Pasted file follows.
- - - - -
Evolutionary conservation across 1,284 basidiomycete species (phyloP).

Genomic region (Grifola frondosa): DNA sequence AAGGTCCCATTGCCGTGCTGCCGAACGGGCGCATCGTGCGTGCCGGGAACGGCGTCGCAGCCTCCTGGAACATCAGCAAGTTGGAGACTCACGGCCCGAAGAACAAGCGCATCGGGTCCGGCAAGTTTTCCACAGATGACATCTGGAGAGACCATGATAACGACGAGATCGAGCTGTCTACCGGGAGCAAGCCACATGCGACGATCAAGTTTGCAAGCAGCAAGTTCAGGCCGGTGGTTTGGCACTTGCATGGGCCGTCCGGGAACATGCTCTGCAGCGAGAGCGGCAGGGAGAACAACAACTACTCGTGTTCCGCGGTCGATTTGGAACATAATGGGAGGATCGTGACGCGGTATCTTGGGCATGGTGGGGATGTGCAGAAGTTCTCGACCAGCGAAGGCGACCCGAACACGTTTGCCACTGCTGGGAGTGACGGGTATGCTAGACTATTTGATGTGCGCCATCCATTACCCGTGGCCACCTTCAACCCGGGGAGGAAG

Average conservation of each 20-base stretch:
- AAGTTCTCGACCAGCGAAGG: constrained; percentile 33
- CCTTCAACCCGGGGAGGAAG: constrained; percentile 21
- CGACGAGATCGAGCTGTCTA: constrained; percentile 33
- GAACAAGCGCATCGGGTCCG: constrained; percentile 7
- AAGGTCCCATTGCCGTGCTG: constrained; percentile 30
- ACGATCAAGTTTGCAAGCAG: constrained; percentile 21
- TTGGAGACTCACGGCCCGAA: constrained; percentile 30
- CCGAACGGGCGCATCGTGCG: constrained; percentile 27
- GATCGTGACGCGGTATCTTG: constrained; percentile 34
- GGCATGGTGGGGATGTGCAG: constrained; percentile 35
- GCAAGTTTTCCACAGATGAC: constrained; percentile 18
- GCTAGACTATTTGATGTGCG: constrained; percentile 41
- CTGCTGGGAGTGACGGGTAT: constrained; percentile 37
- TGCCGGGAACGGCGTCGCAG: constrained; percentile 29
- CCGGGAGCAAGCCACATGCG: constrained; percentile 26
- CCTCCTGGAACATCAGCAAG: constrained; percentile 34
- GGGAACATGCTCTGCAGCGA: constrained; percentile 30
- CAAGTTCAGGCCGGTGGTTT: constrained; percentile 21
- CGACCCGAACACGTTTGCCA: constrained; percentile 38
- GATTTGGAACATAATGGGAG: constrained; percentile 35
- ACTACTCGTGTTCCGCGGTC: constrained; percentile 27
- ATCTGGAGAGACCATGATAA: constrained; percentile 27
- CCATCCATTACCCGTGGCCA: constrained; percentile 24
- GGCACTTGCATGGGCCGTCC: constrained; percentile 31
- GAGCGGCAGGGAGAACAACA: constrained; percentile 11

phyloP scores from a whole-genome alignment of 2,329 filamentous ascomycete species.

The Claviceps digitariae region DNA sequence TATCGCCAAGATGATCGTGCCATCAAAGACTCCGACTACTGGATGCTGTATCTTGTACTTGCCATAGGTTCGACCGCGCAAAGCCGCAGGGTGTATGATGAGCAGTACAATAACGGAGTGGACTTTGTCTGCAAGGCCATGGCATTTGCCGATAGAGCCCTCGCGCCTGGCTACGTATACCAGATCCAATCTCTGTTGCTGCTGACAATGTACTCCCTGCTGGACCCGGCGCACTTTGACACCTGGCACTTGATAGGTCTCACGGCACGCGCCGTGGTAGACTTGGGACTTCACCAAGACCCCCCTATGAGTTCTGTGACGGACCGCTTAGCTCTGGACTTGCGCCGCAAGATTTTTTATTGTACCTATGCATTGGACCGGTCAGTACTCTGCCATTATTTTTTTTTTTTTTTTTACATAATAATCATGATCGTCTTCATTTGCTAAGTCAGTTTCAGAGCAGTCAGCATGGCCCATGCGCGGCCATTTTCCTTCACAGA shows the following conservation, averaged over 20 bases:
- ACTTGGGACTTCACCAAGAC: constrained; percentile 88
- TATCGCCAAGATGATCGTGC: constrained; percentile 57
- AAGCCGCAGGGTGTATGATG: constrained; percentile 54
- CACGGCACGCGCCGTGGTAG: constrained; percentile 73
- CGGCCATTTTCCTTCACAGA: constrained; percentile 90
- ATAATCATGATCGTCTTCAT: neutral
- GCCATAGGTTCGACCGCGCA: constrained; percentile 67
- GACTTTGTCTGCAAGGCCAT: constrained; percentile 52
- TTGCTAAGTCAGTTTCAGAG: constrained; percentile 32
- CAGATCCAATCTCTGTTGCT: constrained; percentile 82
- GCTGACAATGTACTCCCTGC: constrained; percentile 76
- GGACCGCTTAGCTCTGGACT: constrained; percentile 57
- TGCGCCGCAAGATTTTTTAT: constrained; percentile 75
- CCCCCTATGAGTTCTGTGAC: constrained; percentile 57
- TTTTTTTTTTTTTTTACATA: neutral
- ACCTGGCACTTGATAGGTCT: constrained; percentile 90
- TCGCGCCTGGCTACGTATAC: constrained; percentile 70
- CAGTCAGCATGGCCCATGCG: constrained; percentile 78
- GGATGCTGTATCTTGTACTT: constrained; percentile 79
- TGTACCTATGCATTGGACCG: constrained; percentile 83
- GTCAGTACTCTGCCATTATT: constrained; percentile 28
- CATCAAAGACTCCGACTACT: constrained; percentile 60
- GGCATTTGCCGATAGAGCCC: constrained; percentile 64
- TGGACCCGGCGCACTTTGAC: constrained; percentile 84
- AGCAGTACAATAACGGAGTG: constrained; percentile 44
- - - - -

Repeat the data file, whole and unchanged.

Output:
Evolutionary conservation across 1,284 basidiomycete species (phyloP).

Genomic region (Grifola frondosa): DNA sequence AAGGTCCCATTGCCGTGCTGCCGAACGGGCGCATCGTGCGTGCCGGGAACGGCGTCGCAGCCTCCTGGAACATCAGCAAGTTGGAGACTCACGGCCCGAAGAACAAGCGCATCGGGTCCGGCAAGTTTTCCACAGATGACATCTGGAGAGACCATGATAACGACGAGATCGAGCTGTCTACCGGGAGCAAGCCACATGCGACGATCAAGTTTGCAAGCAGCAAGTTCAGGCCGGTGGTTTGGCACTTGCATGGGCCGTCCGGGAACATGCTCTGCAGCGAGAGCGGCAGGGAGAACAACAACTACTCGTGTTCCGCGGTCGATTTGGAACATAATGGGAGGATCGTGACGCGGTATCTTGGGCATGGTGGGGATGTGCAGAAGTTCTCGACCAGCGAAGGCGACCCGAACACGTTTGCCACTGCTGGGAGTGACGGGTATGCTAGACTATTTGATGTGCGCCATCCATTACCCGTGGCCACCTTCAACCCGGGGAGGAAG

Average conservation of each 20-base stretch:
- AAGTTCTCGACCAGCGAAGG: constrained; percentile 33
- CCTTCAACCCGGGGAGGAAG: constrained; percentile 21
- CGACGAGATCGAGCTGTCTA: constrained; percentile 33
- GAACAAGCGCATCGGGTCCG: constrained; percentile 7
- AAGGTCCCATTGCCGTGCTG: constrained; percentile 30
- ACGATCAAGTTTGCAAGCAG: constrained; percentile 21
- TTGGAGACTCACGGCCCGAA: constrained; percentile 30
- CCGAACGGGCGCATCGTGCG: constrained; percentile 27
- GATCGTGACGCGGTATCTTG: constrained; percentile 34
- GGCATGGTGGGGATGTGCAG: constrained; percentile 35
- GCAAGTTTTCCACAGATGAC: constrained; percentile 18
- GCTAGACTATTTGATGTGCG: constrained; percentile 41
- CTGCTGGGAGTGACGGGTAT: constrained; percentile 37
- TGCCGGGAACGGCGTCGCAG: constrained; percentile 29
- CCGGGAGCAAGCCACATGCG: constrained; percentile 26
- CCTCCTGGAACATCAGCAAG: constrained; percentile 34
- GGGAACATGCTCTGCAGCGA: constrained; percentile 30
- CAAGTTCAGGCCGGTGGTTT: constrained; percentile 21
- CGACCCGAACACGTTTGCCA: constrained; percentile 38
- GATTTGGAACATAATGGGAG: constrained; percentile 35
- ACTACTCGTGTTCCGCGGTC: constrained; percentile 27
- ATCTGGAGAGACCATGATAA: constrained; percentile 27
- CCATCCATTACCCGTGGCCA: constrained; percentile 24
- GGCACTTGCATGGGCCGTCC: constrained; percentile 31
- GAGCGGCAGGGAGAACAACA: constrained; percentile 11

phyloP scores from a whole-genome alignment of 2,329 filamentous ascomycete species.

The Claviceps digitariae region DNA sequence TATCGCCAAGATGATCGTGCCATCAAAGACTCCGACTACTGGATGCTGTATCTTGTACTTGCCATAGGTTCGACCGCGCAAAGCCGCAGGGTGTATGATGAGCAGTACAATAACGGAGTGGACTTTGTCTGCAAGGCCATGGCATTTGCCGATAGAGCCCTCGCGCCTGGCTACGTATACCAGATCCAATCTCTGTTGCTGCTGACAATGTACTCCCTGCTGGACCCGGCGCACTTTGACACCTGGCACTTGATAGGTCTCACGGCACGCGCCGTGGTAGACTTGGGACTTCACCAAGACCCCCCTATGAGTTCTGTGACGGACCGCTTAGCTCTGGACTTGCGCCGCAAGATTTTTTATTGTACCTATGCATTGGACCGGTCAGTACTCTGCCATTATTTTTTTTTTTTTTTTTACATAATAATCATGATCGTCTTCATTTGCTAAGTCAGTTTCAGAGCAGTCAGCATGGCCCATGCGCGGCCATTTTCCTTCACAGA shows the following conservation, averaged over 20 bases:
- ACTTGGGACTTCACCAAGAC: constrained; percentile 88
- TATCGCCAAGATGATCGTGC: constrained; percentile 57
- AAGCCGCAGGGTGTATGATG: constrained; percentile 54
- CACGGCACGCGCCGTGGTAG: constrained; percentile 73
- CGGCCATTTTCCTTCACAGA: constrained; percentile 90
- ATAATCATGATCGTCTTCAT: neutral
- GCCATAGGTTCGACCGCGCA: constrained; percentile 67
- GACTTTGTCTGCAAGGCCAT: constrained; percentile 52
- TTGCTAAGTCAGTTTCAGAG: constrained; percentile 32
- CAGATCCAATCTCTGTTGCT: constrained; percentile 82
- GCTGACAATGTACTCCCTGC: constrained; percentile 76
- GGACCGCTTAGCTCTGGACT: constrained; percentile 57
- TGCGCCGCAAGATTTTTTAT: constrained; percentile 75
- CCCCCTATGAGTTCTGTGAC: constrained; percentile 57
- TTTTTTTTTTTTTTTACATA: neutral
- ACCTGGCACTTGATAGGTCT: constrained; percentile 90
- TCGCGCCTGGCTACGTATAC: constrained; percentile 70
- CAGTCAGCATGGCCCATGCG: constrained; percentile 78
- GGATGCTGTATCTTGTACTT: constrained; percentile 79
- TGTACCTATGCATTGGACCG: constrained; percentile 83
- GTCAGTACTCTGCCATTATT: constrained; percentile 28
- CATCAAAGACTCCGACTACT: constrained; percentile 60
- GGCATTTGCCGATAGAGCCC: constrained; percentile 64
- TGGACCCGGCGCACTTTGAC: constrained; percentile 84
- AGCAGTACAATAACGGAGTG: constrained; percentile 44